CBT for couples counselling
Often when I work with couples, their problems are not about fundamental differences, rather the problems seem to fall under
- communication problems
- arguments about the small things in life (often after the disagreement, the couple does not recall what the original problem was)
- experiencing too much stress in the relationship
The quickest and most effective way to overcome problems such as these is to use Cognitive Behavioural Therapy, CBT.
What is couples counselling?
Couples counseling, also known as couples therapy or relationship therapy, is a type of psychotherapy that supports people in intimate relationships. This form of therapy may be suitable for couples who are experiencing difficulties such as repetitive arguments, feelings of distance or emptiness in the relationship, pervasive feelings of anger, resentment, dissatisfaction, or lack of interest in affection or in a physical relationship with one another.
How does CBT for couples work?
Often during disagreements it has less to do with what is actually happening, and more to do with each persons interpretation of what happened. You have probably had a conversation with someone and they react in a way that you thought was over the top, or too extreme to what was actually going on. Normally, this is due to how we all interpret situations.
CBT helps us to break down what is actually happening in reality and how it is getting played out in our head. For example if you have an argument over something simple like who is to stack the dishwasher. The problem is not the dishwasher, it is usually
- how we think it should be stacked
- whether we think the other person is doing it properly
- how we communicate to the person that we want it done our own way
- whether we stay focused in our head about the dishwasher or get caught up in other thoughts that are not related to what is going on right now. We can often stray from the dishwasher, into feeling we have to do everything ourselves, to feeling nagged. All of these random thoughts affect how we feel ,and before we know it, we have had an argument over things that are usually nothing to do with the dishwasher.
I am aware this is a trivial example, but hopefully you get the idea it is not usually the task in hand that is the problem but how we think about it in our head.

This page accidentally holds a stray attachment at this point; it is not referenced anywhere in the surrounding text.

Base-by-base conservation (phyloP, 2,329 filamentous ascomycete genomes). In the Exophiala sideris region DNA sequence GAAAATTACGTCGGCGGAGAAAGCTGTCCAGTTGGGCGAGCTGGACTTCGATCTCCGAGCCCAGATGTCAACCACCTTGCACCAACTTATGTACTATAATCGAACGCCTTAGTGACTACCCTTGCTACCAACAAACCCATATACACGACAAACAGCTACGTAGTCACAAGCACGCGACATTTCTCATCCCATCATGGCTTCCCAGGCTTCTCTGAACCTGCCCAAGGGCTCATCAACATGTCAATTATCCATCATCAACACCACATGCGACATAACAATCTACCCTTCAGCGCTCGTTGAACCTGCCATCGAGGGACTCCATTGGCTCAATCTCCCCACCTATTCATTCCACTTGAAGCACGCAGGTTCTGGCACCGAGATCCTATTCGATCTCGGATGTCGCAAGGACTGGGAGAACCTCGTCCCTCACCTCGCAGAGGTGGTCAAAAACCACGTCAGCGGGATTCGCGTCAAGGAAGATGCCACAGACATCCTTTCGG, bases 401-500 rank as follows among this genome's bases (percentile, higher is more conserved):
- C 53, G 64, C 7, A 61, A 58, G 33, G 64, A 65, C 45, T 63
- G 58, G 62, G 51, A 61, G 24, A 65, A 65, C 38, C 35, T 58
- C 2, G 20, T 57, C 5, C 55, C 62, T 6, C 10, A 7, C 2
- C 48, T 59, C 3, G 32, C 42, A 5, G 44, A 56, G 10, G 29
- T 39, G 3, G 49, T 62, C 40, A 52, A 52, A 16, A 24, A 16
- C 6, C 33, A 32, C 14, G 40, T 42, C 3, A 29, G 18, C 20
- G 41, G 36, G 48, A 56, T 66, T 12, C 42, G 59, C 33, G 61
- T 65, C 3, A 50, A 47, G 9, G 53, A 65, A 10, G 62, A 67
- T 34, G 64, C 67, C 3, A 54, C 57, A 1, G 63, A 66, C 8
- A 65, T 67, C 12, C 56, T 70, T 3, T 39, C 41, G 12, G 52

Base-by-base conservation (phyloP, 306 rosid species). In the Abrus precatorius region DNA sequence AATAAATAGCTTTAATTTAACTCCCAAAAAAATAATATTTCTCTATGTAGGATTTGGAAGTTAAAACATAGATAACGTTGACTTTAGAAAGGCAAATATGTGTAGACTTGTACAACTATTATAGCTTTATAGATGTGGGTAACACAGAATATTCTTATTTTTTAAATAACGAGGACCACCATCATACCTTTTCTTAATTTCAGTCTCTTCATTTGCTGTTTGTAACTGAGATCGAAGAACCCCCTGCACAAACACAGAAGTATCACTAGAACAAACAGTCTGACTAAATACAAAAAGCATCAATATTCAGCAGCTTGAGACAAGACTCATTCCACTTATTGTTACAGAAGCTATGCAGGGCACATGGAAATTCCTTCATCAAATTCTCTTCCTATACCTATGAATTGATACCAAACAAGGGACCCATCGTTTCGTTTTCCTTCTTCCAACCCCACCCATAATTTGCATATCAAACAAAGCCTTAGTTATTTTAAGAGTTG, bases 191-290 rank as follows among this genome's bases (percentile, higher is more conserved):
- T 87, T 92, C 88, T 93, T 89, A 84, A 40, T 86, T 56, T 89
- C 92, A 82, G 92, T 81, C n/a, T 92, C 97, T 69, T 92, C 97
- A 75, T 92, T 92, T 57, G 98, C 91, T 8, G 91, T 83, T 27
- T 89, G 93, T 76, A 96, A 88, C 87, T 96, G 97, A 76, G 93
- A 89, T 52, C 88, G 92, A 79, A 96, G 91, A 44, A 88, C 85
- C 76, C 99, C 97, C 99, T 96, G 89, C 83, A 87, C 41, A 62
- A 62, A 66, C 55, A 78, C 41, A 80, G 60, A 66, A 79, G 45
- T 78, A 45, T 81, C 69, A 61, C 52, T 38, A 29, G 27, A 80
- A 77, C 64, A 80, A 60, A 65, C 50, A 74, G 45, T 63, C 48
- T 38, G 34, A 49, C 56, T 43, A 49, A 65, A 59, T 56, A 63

When two people meet and decide to have a relationship, they bring more to the relationship than they realise. Thoughts and beliefs on
- how to raise children
- who should do what in the home
- how they should live as a couple
- what involvement there should be from in laws. etc
Whether we like it or not, the person that we are sharing our life with, has their own set of beliefs and values, that may be different from our own. CBT helps us to strip back the beliefs and values of both people and find a shared understanding.
More often than not, two people are suited and okay as a couple. The problems are normally to do with how we think about things, how we communicate and what our expectations of relationships are.
CBT is one approach that helps you to unravel any difficulties you may have, and give you a better understanding of not only yourself, but also your partner and the relationship as a whole.
Are there other models of therapy that can be used?
- Emotionally Focused Therapy (EFT): Helps couples create secure emotional bonds by identifying and exploring underlying emotional experiences.
- Narrative Therapy: Views problems as separate from the individual and seeks to explore people’s narratives to find values, skills, and knowledge to help them overcome problems.
- Integrative Behavioral Couple Therapy (IBCT): Integrates behavioral therapy with individual psychological perspectives to address relationship issues.
- Solution-Focused Therapy: Focuses on finding solutions to specific problems rather than delving into underlying psychological issues.
While couples counseling can be highly effective, it may not be suitable or successful for everyone. In some cases, it may not resolve all the issues, and in others, it may not prevent the end of the relationship. Nonetheless, even in such situations, it can help individuals navigate the ending of the relationship in a healthier way and develop better relationship skills for the future.